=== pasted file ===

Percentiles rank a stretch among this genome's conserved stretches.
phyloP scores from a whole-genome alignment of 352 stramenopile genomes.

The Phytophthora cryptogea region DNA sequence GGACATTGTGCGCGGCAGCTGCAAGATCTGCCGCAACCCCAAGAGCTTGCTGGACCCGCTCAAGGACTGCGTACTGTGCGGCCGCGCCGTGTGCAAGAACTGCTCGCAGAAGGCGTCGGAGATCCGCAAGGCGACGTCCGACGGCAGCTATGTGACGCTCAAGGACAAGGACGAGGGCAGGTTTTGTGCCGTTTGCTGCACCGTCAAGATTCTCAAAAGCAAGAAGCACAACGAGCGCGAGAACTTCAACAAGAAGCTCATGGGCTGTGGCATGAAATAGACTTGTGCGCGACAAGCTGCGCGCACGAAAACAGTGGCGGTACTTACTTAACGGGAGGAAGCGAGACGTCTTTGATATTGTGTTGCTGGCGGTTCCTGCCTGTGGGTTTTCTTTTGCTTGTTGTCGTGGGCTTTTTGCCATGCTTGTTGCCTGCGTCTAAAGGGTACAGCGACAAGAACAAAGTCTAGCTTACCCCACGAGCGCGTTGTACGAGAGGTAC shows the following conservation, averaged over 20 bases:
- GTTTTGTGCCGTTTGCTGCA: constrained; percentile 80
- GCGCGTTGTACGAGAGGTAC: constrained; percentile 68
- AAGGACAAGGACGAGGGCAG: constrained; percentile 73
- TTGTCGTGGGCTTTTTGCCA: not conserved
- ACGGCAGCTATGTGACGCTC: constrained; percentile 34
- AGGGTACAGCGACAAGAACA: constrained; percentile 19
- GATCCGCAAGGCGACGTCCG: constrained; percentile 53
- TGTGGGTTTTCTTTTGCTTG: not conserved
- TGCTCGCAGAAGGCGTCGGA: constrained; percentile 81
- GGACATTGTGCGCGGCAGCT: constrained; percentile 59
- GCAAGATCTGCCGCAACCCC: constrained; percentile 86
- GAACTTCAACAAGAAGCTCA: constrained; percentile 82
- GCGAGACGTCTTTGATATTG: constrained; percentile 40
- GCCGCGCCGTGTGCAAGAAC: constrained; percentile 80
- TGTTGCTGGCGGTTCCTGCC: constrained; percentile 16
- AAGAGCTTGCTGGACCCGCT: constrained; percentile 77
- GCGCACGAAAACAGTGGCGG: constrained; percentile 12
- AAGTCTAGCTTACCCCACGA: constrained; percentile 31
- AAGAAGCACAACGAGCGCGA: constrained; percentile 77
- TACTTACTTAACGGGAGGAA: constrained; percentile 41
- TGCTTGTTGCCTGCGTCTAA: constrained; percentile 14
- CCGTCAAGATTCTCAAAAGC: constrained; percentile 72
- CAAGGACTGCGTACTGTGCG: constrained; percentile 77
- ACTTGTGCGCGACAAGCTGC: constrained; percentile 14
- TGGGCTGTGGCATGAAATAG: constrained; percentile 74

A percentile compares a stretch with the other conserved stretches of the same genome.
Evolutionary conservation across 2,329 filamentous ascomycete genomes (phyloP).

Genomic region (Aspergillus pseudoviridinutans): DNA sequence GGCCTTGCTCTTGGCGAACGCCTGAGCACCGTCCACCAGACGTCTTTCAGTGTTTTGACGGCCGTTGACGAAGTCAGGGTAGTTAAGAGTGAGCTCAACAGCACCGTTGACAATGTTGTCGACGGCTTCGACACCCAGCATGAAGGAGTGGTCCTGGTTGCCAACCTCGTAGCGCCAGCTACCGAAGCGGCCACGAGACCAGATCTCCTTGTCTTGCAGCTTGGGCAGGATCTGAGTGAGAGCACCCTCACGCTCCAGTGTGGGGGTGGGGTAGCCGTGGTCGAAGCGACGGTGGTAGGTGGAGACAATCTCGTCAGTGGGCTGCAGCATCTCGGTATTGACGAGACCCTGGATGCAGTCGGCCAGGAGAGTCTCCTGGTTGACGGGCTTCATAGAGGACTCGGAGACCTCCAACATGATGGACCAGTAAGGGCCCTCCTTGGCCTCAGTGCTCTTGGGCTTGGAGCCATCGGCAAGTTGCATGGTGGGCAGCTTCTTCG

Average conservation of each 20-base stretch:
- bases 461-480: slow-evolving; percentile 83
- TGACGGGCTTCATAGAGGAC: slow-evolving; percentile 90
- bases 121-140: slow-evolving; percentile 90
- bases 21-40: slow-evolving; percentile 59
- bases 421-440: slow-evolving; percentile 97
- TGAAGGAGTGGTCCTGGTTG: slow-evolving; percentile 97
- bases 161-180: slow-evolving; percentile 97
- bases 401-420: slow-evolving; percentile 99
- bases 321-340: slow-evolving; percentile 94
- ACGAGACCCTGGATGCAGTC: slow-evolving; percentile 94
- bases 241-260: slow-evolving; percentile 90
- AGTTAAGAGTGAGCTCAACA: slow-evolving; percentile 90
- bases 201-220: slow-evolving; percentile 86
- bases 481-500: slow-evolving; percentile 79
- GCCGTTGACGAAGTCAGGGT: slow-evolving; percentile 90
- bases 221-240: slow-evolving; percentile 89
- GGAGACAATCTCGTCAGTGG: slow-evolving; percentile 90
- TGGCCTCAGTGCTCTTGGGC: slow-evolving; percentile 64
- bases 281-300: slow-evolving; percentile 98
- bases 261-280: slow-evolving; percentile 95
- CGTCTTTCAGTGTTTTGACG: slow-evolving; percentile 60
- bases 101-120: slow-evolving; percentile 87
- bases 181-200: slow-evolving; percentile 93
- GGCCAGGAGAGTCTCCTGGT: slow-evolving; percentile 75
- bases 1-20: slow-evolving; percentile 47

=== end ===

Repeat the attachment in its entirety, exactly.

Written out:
Percentiles rank a stretch among this genome's conserved stretches.
phyloP scores from a whole-genome alignment of 352 stramenopile genomes.

The Phytophthora cryptogea region DNA sequence GGACATTGTGCGCGGCAGCTGCAAGATCTGCCGCAACCCCAAGAGCTTGCTGGACCCGCTCAAGGACTGCGTACTGTGCGGCCGCGCCGTGTGCAAGAACTGCTCGCAGAAGGCGTCGGAGATCCGCAAGGCGACGTCCGACGGCAGCTATGTGACGCTCAAGGACAAGGACGAGGGCAGGTTTTGTGCCGTTTGCTGCACCGTCAAGATTCTCAAAAGCAAGAAGCACAACGAGCGCGAGAACTTCAACAAGAAGCTCATGGGCTGTGGCATGAAATAGACTTGTGCGCGACAAGCTGCGCGCACGAAAACAGTGGCGGTACTTACTTAACGGGAGGAAGCGAGACGTCTTTGATATTGTGTTGCTGGCGGTTCCTGCCTGTGGGTTTTCTTTTGCTTGTTGTCGTGGGCTTTTTGCCATGCTTGTTGCCTGCGTCTAAAGGGTACAGCGACAAGAACAAAGTCTAGCTTACCCCACGAGCGCGTTGTACGAGAGGTAC shows the following conservation, averaged over 20 bases:
- GTTTTGTGCCGTTTGCTGCA: constrained; percentile 80
- GCGCGTTGTACGAGAGGTAC: constrained; percentile 68
- AAGGACAAGGACGAGGGCAG: constrained; percentile 73
- TTGTCGTGGGCTTTTTGCCA: not conserved
- ACGGCAGCTATGTGACGCTC: constrained; percentile 34
- AGGGTACAGCGACAAGAACA: constrained; percentile 19
- GATCCGCAAGGCGACGTCCG: constrained; percentile 53
- TGTGGGTTTTCTTTTGCTTG: not conserved
- TGCTCGCAGAAGGCGTCGGA: constrained; percentile 81
- GGACATTGTGCGCGGCAGCT: constrained; percentile 59
- GCAAGATCTGCCGCAACCCC: constrained; percentile 86
- GAACTTCAACAAGAAGCTCA: constrained; percentile 82
- GCGAGACGTCTTTGATATTG: constrained; percentile 40
- GCCGCGCCGTGTGCAAGAAC: constrained; percentile 80
- TGTTGCTGGCGGTTCCTGCC: constrained; percentile 16
- AAGAGCTTGCTGGACCCGCT: constrained; percentile 77
- GCGCACGAAAACAGTGGCGG: constrained; percentile 12
- AAGTCTAGCTTACCCCACGA: constrained; percentile 31
- AAGAAGCACAACGAGCGCGA: constrained; percentile 77
- TACTTACTTAACGGGAGGAA: constrained; percentile 41
- TGCTTGTTGCCTGCGTCTAA: constrained; percentile 14
- CCGTCAAGATTCTCAAAAGC: constrained; percentile 72
- CAAGGACTGCGTACTGTGCG: constrained; percentile 77
- ACTTGTGCGCGACAAGCTGC: constrained; percentile 14
- TGGGCTGTGGCATGAAATAG: constrained; percentile 74

A percentile compares a stretch with the other conserved stretches of the same genome.
Evolutionary conservation across 2,329 filamentous ascomycete genomes (phyloP).

Genomic region (Aspergillus pseudoviridinutans): DNA sequence GGCCTTGCTCTTGGCGAACGCCTGAGCACCGTCCACCAGACGTCTTTCAGTGTTTTGACGGCCGTTGACGAAGTCAGGGTAGTTAAGAGTGAGCTCAACAGCACCGTTGACAATGTTGTCGACGGCTTCGACACCCAGCATGAAGGAGTGGTCCTGGTTGCCAACCTCGTAGCGCCAGCTACCGAAGCGGCCACGAGACCAGATCTCCTTGTCTTGCAGCTTGGGCAGGATCTGAGTGAGAGCACCCTCACGCTCCAGTGTGGGGGTGGGGTAGCCGTGGTCGAAGCGACGGTGGTAGGTGGAGACAATCTCGTCAGTGGGCTGCAGCATCTCGGTATTGACGAGACCCTGGATGCAGTCGGCCAGGAGAGTCTCCTGGTTGACGGGCTTCATAGAGGACTCGGAGACCTCCAACATGATGGACCAGTAAGGGCCCTCCTTGGCCTCAGTGCTCTTGGGCTTGGAGCCATCGGCAAGTTGCATGGTGGGCAGCTTCTTCG

Average conservation of each 20-base stretch:
- bases 461-480: slow-evolving; percentile 83
- TGACGGGCTTCATAGAGGAC: slow-evolving; percentile 90
- bases 121-140: slow-evolving; percentile 90
- bases 21-40: slow-evolving; percentile 59
- bases 421-440: slow-evolving; percentile 97
- TGAAGGAGTGGTCCTGGTTG: slow-evolving; percentile 97
- bases 161-180: slow-evolving; percentile 97
- bases 401-420: slow-evolving; percentile 99
- bases 321-340: slow-evolving; percentile 94
- ACGAGACCCTGGATGCAGTC: slow-evolving; percentile 94
- bases 241-260: slow-evolving; percentile 90
- AGTTAAGAGTGAGCTCAACA: slow-evolving; percentile 90
- bases 201-220: slow-evolving; percentile 86
- bases 481-500: slow-evolving; percentile 79
- GCCGTTGACGAAGTCAGGGT: slow-evolving; percentile 90
- bases 221-240: slow-evolving; percentile 89
- GGAGACAATCTCGTCAGTGG: slow-evolving; percentile 90
- TGGCCTCAGTGCTCTTGGGC: slow-evolving; percentile 64
- bases 281-300: slow-evolving; percentile 98
- bases 261-280: slow-evolving; percentile 95
- CGTCTTTCAGTGTTTTGACG: slow-evolving; percentile 60
- bases 101-120: slow-evolving; percentile 87
- bases 181-200: slow-evolving; percentile 93
- GGCCAGGAGAGTCTCCTGGT: slow-evolving; percentile 75
- bases 1-20: slow-evolving; percentile 47